Background Breast cancer continues to be the most commonly diagnosed cancer in women globally. Early detection, diagnosis and treatment of breast cancer are key to better outcomes. Since many women will discover a breast cancer symptom themselves, it is important that they are breast cancer aware i.e. have the knowledge, skills and confidence to detect breast changes and present promptly to a healthcare professional. Objectives To assess the effectiveness of interventions for raising breast cancer awareness in women. Search methods We searched the Cochrane Breast Cancer Group's Specialised Register (searched 25 January 2016), Cochrane Central Register of Controlled Trials (CENTRAL; 2015, Issue 12) in the Cochrane Library (searched 27 January 2016), MEDLINE OvidSP (2008 to 27 January 2016), Embase (Embase.com, 2008 to 27 January 2016), the World Health Organization’s International Clinical Trials Registry Platform (ICTRP) search portal and ClinicalTrials.gov (searched 27 Feburary 2016). We also searched the reference lists of identified articles and reviews and the grey literature for conference proceedings and published abstracts. No language restriction was applied. Selection criteria Randomised controlled trials (RCTs) focusing on interventions for raising women’s breast cancer awareness i.e. knowledge of potential breast cancer symptoms/changes and the confidence to look at and feel their breasts, using any means of delivery, i.e. one-to-one/group/mass media campaign(s). Data collection and analysis Two authors selected studies, independently extracted data and assessed risk of bias. We reported the odds ratio (OR) and 95% confidence intervals (CIs) for dichotomous outcomes and mean difference (MD) and standard deviation (SD) for continuous outcomes. Since it was not possible to combine data from included studies due to their heterogeneity, we present a narrative synthesis. We assessed the quality of evidence using GRADE methods. Main results We included two RCTs involving 997 women: one RCT (867 women) randomised women to receive either a written booklet and usual care (intervention group 1), a written booklet and usual care plus a verbal interaction with a radiographer or research psychologist (intervention group 2) or usual care (control group); and the second RCT (130 women) randomised women to either an educational programme (three sessions of 60 to 90 minutes) or no intervention (control group). Knowledge of breast cancer symptoms In the first study, knowledge of non-lump symptoms increased in intervention group 1 compared to the control group at two years postintervention, but not significantly (OR 1.1, 95% CI 0.7 to 1.6; P = 0.66; 449 women; moderate-quality evidence). Similarly, at two years postintervention, knowledge of symptoms increased in the intervention group 2 compared to the control group but not significantly (OR 1.4, 95% CI 0.9 to 2.1; P = 0.11; 434 women; moderate-quality evidence). In the second study, women’s awareness of breast cancer symptoms had increased one month post intervention in the educational group (MD 3.45, SD 5.11; 65 women; low-quality evidence) compared to the control group (MD −0.68, SD 5.93; 65 women; P < 0.001), where there was a decrease in awareness. Knowledge of age-related risk In the first study, women’s knowledge of age-related risk of breast cancer increased, but not significantly, in intervention group 1 compared to control at two years postintervention (OR 1.8; 95% CI 0.9 to 3.5; P < 0.08; 447 women; moderate-quality evidence). Women's knowledge of risk increased significantly in intervention group 2 compared to control at two years postintervention (OR 4.8, 95% CI 2.6 to 9.0; P < 0.001; 431 women; moderate-quality evidence). In the second study, women’s perceived susceptibility (how at risk they considered themselves) to breast cancer had increased significantly one month post intervention in the educational group (MD 1.31, SD 3.57; 65 women; low-quality evidence) compared to the control group (MD −0.55, SD 3.31; 65 women; P = 0.005), where a decrease in perceived susceptibility was noted. Frequency of Breast Checking In the first study, no significant change was noted for intervention group 1 compared to control at two years postintervention (OR 1.1, 95% CI 0.8 to 1.6; P = 0.54; 457 women; moderate-quality evidence). Monthly breast checking increased, but not significantly, in intervention group 2 compared to control at two years postintervention (OR 1.3, 95% CI 0.9 to 1.9; P = 0.14; 445 women; moderate-quality evidence). In the second study, women’s breast cancer preventive behaviours increased significantly one month post intervention in the educational group (MD 1.21, SD 2.54; 65 women; low-quality evidence) compared to the control group (MD 0.15, SD 2.94; 65 women; P < 0.045). Breast Cancer Awareness Women’s overall breast cancer awareness did not change in intervention group 1 compared to control at two years postintervention (OR 1.8, 95% CI 0.6 to 5.30; P = 0.32; 435 women; moderate-quality evidence) while overall awareness increased in the intervention group 2 compared to control at two years postintervention (OR 8.1, 95% CI 2.7 to 25.0; P < 0.001; 420 women; moderate-quality evidence). In the second study, there was a significant increase in scores on the Health Belief Model (that included the constructs of awareness and perceived susceptibility) at one month postintervention in the educational group (mean 1.21, SD 2.54; 65 women) compared to the control group (mean 0.15, SD 2.94; 65 women; P = 0.045). Neither study reported outcomes relating to motivation to check their breasts, confidence to seek help, time from breast symptom discovery to presentation to a healthcare professional, intentions to seek help, quality of life, adverse effects of the interventions, stages of breast cancer, survival estimates or breast cancer mortality rates. Authors' conclusions Based on the results of two RCTs, a brief intervention has the potential to increase women’s breast cancer awareness. However, findings of this review should be interpreted with caution, as GRADE assessment identified moderate-quality evidence in only one of the two studies reviewed. In addition, the included trials were heterogeneous in terms of the interventions, population studied and outcomes measured. Therefore, current evidence cannot be generalised to the wider context. Further studies including larger samples, validated outcome measures and longitudinal approaches are warranted.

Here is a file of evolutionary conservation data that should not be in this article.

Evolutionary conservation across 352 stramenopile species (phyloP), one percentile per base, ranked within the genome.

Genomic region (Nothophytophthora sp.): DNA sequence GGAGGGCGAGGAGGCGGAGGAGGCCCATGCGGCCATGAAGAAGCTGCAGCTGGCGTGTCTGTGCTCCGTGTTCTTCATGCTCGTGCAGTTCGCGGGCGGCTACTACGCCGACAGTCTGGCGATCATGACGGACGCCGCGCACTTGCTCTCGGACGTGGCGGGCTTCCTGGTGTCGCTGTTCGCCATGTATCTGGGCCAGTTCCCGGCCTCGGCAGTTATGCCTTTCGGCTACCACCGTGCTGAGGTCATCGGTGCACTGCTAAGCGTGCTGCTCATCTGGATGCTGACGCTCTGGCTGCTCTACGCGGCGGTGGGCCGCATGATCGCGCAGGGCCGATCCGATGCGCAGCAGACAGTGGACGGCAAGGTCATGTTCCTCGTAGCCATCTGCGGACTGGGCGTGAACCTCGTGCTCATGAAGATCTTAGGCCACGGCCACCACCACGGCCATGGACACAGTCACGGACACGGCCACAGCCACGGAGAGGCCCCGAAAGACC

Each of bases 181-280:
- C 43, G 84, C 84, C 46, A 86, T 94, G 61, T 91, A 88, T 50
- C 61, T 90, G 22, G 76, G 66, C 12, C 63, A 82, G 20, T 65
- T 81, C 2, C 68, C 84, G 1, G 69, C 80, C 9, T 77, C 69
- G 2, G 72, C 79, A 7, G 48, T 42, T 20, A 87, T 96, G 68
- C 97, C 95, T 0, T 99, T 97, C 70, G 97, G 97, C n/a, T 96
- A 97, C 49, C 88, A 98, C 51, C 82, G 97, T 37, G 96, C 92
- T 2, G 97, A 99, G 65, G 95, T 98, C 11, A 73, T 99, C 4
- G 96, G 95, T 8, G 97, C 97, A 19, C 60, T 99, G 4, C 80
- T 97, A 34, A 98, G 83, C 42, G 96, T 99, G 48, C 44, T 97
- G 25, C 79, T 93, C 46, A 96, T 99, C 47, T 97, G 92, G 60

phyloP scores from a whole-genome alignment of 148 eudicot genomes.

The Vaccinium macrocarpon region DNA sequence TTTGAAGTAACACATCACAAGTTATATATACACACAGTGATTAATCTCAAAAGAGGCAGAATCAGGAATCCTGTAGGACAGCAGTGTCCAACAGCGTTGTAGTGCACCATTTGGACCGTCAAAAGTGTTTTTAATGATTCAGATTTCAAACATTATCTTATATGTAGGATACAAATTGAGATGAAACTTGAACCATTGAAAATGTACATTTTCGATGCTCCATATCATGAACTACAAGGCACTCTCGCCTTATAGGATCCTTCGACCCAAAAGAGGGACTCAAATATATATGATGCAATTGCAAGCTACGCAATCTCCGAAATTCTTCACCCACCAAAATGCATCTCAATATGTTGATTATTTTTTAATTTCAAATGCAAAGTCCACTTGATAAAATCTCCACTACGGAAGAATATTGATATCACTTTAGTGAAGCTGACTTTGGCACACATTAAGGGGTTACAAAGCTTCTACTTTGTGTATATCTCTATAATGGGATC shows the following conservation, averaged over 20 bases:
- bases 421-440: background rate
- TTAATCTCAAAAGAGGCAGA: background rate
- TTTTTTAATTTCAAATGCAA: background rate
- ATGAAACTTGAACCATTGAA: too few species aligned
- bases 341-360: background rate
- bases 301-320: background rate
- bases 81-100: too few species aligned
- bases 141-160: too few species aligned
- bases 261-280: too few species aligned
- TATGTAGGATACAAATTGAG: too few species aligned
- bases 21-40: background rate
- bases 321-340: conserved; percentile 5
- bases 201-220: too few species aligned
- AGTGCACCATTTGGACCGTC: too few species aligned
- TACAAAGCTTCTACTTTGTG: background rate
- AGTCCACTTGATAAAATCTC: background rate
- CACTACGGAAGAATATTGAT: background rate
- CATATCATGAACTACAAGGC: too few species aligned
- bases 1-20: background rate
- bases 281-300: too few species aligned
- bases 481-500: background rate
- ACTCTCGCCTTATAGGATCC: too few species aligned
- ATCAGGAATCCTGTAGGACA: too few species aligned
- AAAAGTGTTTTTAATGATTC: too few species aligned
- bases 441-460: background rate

Metadata

    Item Type: Article
    Additional Information: This is the peer reviewed version of the article, which has been published in final form at the link above. This article may be used for non-commercial purposes in accordance with Wiley Terms and Conditions for Self-Archiving.
    School: Birkbeck Schools and Departments > School of Science > Psychological Sciences
    Depositing User: Administrator
    Date Deposited: 05 Oct 2017 12:13
    Last Modified: 11 Feb 2018 22:37
    URI: http://eprints.bbk.ac.uk/id/eprint/19927

    Statistics

    Downloads
    Activity Overview
    81Downloads
    59Hits

    Additional statistics are available via IRStats2.

    Archive Staff Only (login required)

    Edit/View Item Edit/View Item